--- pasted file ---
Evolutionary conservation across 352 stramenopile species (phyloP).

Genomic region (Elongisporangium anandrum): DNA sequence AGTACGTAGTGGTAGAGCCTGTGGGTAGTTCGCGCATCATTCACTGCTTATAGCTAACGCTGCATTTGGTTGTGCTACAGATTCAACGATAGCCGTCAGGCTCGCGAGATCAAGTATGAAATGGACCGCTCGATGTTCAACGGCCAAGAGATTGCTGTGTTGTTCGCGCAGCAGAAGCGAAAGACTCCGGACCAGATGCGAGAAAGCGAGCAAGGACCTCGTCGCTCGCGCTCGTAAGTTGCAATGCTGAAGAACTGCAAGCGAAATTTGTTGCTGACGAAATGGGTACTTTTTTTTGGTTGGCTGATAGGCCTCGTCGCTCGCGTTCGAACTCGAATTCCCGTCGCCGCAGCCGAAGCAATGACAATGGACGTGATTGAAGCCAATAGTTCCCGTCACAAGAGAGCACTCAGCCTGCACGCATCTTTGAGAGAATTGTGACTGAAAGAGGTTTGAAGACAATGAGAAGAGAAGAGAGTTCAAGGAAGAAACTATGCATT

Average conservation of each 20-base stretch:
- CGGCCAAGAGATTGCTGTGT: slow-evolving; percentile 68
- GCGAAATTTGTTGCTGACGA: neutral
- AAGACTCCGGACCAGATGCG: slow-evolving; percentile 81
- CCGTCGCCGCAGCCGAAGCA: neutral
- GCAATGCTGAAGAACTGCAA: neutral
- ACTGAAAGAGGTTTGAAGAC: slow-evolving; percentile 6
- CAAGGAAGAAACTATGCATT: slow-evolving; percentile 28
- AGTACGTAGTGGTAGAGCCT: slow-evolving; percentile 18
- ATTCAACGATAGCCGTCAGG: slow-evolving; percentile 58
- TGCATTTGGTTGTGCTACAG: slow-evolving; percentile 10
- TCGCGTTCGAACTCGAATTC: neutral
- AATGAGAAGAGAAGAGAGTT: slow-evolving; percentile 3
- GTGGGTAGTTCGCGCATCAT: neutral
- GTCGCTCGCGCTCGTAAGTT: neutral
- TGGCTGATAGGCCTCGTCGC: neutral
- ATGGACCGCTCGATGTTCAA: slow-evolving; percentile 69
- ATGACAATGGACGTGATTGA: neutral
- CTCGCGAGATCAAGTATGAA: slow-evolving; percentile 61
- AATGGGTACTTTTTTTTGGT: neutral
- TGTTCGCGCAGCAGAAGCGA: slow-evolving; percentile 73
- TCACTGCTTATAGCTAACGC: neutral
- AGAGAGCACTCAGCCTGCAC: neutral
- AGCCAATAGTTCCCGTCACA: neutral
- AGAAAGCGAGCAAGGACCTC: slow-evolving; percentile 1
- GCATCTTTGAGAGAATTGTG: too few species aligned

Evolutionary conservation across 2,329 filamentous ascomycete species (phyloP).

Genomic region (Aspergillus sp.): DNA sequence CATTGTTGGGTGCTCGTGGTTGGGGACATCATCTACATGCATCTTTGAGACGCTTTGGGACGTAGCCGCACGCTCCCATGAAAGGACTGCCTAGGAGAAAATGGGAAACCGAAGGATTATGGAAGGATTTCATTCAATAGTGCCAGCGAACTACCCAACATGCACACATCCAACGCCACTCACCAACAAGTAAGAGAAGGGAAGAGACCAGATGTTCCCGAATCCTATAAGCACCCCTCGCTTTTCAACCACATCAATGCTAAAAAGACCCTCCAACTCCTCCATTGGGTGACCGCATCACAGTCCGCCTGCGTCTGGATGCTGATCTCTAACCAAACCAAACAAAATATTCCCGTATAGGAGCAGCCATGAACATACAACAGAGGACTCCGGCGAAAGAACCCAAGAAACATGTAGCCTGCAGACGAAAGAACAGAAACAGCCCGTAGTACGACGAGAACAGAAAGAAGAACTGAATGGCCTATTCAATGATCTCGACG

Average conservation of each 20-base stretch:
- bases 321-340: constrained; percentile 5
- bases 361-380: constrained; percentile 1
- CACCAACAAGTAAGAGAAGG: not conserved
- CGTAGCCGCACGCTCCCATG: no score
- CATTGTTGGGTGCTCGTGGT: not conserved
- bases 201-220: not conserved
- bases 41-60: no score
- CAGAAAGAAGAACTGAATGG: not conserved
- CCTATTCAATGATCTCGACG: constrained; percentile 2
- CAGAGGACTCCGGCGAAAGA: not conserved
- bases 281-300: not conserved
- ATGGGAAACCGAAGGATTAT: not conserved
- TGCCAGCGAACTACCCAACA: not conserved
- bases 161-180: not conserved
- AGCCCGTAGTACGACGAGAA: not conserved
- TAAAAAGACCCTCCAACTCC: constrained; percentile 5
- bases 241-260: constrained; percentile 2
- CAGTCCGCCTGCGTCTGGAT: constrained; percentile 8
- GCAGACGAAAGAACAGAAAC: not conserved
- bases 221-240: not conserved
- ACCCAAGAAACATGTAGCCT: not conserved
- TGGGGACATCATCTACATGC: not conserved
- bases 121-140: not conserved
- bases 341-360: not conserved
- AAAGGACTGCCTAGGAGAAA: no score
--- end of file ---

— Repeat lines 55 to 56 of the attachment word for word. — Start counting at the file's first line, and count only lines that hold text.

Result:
- bases 341-360: not conserved
- AAAGGACTGCCTAGGAGAAA: no score